How to Fix a window air conditioner?
Window air conditioners are cost-effective and can provide relief quickly.
Window-mounted air conditioning units are a cost-effective alternative to central air when renting or when installing central air is cost-prohibitive or otherwise inconvenient. A window air conditioner can also provide immediate relief on a hot day if central air installation is in your future plans but not yet a reality. Make sure that your window unit is installed properly, especially when it has the potential to fall from several stories up. Installing these units is not difficult, but there are some common installation mistakes you should avoid.
The most common problem when installing a window air conditioner is often simply installing a unit of the wrong size. To operate efficiently and effectively, a window air conditioner should have a cooling capacity of 20 British thermal units per square foot of space in the room. A unit that is operating in a room with high ceilings or in direct sunlight may need to have a slightly larger capacity, but it is important to understand that bigger is not always better. An oversized window unit running in a small room will not cool better than a smaller unit. A smaller unit running for a longer period of time is more efficient than a larger unit continually turning itself on and off. The most practical and economical way to stay cool is to make sure the window unit is the right size for the space.
When installing a window air conditioner, many people simply open the window, slide the air conditioner into it, and close the window as far as it will go. This installation method forces the window itself and the window sash to bear the weight of the air conditioning unit and could potentially damage the window. This is especially true with vinyl replacement windows, which can be easily broken or warped by a heavy air conditioner. When installing your unit, take the time to attach a strip of wood to the outside of the house just underneath the window to help support and distribute the air conditioner’s weight. If the unit is extremely heavy, use L-brackets to install a shelf for it to sit on. Make sure the shelf is constructed of expanded metal or another porous material so it does not block the water draining out of the unit.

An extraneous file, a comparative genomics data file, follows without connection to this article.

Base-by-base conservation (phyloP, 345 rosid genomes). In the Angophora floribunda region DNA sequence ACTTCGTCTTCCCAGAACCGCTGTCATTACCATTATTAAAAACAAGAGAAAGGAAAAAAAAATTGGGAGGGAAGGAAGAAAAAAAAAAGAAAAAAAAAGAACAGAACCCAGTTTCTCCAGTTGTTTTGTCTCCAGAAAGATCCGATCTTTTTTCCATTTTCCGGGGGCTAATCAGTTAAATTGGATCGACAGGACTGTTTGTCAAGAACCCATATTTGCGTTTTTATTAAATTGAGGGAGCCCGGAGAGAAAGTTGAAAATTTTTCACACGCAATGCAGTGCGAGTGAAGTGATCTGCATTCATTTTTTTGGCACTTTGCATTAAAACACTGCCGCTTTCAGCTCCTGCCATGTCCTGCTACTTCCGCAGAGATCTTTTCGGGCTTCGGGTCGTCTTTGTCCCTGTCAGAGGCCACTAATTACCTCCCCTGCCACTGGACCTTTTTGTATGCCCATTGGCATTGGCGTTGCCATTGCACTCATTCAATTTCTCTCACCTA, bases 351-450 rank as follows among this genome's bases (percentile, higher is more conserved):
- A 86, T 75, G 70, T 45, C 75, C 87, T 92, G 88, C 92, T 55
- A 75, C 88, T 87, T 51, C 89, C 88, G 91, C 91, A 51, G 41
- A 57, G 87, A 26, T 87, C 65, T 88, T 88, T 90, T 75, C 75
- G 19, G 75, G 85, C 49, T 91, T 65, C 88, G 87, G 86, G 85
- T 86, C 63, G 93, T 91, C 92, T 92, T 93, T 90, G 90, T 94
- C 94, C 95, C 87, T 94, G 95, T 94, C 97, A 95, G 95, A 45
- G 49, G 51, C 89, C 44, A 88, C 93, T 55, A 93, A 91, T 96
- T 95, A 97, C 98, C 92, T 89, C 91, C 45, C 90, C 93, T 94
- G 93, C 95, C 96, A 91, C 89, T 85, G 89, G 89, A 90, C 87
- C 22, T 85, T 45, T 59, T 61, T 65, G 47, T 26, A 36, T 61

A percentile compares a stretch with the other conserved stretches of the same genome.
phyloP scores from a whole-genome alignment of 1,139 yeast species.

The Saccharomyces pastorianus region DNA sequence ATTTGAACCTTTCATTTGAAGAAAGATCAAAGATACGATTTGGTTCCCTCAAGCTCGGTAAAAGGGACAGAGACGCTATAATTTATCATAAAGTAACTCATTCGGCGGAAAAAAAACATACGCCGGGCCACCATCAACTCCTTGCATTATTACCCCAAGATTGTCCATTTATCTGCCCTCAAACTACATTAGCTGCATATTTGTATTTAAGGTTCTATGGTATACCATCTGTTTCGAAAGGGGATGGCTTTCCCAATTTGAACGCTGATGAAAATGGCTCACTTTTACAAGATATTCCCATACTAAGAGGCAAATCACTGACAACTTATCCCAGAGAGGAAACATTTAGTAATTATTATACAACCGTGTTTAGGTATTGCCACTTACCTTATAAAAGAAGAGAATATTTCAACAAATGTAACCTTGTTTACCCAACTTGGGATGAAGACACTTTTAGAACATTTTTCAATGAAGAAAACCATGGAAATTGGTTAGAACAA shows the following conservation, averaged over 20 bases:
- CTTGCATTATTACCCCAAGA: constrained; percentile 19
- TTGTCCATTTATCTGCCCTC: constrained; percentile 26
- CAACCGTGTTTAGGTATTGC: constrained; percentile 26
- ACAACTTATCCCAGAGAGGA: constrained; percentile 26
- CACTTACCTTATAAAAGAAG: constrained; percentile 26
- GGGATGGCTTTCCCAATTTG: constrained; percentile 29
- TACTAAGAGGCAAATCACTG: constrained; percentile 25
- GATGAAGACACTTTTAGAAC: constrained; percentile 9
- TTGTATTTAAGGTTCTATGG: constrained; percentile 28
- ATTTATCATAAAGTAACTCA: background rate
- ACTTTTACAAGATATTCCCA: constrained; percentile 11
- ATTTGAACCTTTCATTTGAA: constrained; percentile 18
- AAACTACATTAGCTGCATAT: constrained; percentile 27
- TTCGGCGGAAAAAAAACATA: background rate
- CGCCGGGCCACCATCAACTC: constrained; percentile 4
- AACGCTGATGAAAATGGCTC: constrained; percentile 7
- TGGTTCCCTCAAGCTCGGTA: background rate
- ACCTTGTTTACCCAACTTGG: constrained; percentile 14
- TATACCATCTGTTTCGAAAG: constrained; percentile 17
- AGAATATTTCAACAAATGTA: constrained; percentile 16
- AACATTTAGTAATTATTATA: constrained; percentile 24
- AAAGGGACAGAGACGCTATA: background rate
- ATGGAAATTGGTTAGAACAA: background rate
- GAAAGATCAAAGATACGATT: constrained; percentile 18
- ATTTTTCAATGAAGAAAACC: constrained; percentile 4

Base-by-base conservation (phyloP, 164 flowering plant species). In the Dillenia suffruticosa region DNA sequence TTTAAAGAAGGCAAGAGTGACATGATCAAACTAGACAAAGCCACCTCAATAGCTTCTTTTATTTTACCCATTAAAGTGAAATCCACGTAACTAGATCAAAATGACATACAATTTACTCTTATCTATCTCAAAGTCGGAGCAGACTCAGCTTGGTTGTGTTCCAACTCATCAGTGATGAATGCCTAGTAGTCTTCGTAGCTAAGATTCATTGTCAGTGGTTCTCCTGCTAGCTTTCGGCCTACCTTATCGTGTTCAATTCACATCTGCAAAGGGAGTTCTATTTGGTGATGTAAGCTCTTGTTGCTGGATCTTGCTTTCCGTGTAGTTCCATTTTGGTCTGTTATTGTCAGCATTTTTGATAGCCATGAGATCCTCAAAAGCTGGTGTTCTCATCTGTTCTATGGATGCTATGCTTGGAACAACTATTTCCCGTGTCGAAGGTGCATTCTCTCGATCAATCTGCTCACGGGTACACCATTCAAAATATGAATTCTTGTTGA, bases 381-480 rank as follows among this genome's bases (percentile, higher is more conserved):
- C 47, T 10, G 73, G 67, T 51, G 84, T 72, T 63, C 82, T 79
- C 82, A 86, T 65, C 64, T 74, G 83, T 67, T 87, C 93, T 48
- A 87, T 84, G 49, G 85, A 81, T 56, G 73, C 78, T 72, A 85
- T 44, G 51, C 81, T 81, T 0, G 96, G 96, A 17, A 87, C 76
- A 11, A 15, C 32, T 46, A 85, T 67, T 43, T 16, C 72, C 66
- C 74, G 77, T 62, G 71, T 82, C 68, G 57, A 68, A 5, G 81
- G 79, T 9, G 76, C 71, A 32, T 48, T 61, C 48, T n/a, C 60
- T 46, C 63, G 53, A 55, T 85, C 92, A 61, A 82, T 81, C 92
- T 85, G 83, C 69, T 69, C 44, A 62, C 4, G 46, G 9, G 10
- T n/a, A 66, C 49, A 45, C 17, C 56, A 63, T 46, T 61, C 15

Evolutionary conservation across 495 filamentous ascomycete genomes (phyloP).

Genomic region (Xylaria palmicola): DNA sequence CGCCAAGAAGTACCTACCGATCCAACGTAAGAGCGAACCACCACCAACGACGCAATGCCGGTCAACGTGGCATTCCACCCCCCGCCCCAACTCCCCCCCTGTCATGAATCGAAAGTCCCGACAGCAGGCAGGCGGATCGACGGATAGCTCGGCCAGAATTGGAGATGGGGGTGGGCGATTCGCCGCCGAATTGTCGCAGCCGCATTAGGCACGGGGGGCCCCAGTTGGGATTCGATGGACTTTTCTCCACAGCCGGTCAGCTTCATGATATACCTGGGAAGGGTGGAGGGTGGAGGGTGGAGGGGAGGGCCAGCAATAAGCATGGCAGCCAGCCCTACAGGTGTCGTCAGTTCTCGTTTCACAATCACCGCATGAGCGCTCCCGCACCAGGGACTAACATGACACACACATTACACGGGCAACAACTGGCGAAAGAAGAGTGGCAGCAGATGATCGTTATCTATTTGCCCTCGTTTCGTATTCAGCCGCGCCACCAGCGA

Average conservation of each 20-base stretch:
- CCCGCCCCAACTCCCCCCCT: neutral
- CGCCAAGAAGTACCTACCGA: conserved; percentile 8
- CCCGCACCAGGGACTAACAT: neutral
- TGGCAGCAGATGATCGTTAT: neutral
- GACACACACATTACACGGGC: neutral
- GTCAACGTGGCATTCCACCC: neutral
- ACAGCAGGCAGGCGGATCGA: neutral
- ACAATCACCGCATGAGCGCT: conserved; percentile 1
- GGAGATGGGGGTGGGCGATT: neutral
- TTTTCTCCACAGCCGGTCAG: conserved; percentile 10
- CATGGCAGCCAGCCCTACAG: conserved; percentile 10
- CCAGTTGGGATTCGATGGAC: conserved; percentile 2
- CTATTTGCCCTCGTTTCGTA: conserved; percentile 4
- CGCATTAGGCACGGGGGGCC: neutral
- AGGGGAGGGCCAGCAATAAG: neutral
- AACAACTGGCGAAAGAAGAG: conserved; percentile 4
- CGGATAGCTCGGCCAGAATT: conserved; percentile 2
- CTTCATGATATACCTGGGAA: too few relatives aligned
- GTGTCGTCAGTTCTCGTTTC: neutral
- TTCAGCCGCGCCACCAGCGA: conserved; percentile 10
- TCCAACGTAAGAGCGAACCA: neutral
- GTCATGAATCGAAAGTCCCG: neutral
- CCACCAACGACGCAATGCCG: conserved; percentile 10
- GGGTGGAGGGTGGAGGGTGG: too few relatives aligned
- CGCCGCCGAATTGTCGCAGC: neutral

Keep It Level
Air conditioners remove water from the air as part of the cooling process, much like a dehumidifier. This causes condensation to collect inside the unit and drain from a hole in the back. Many people incorrectly believe that window air conditioners should be installed at an angle to help facilitate this drainage. In reality, air conditioners are built with gutters and channels that direct the water where it needs to go when the unit is level. Tipping the unit can direct the water away from the proper channels and into parts of the air conditioner where it should not be. This may actually make it more difficult for the unit to drain. Always make sure that the air conditioner is level when it is installed and allow the internal channels to direct the condensation to the drain on their own.
As is true of all heating and cooling appliances, a window air conditioning unit must work harder when it is located in a poorly insulated room. Unfortunately, placing an air conditioner in a window requires keeping the window open and creates an opening between the inside and outside of the house. Fill the space between the top and bottom window panes with a strip of insulating foam. Most air conditioners come with foam that can be cut to size; if yours did not, or if last year’s foam is worn out, replace it with a new piece of foam from the home improvement store. The plastic curtains that slide out from the sides of the air conditioner will keep insects and animals from entering the open window, but it won’t stop much air. Consider purchasing accordion style insulation panels instead to help create more insulation.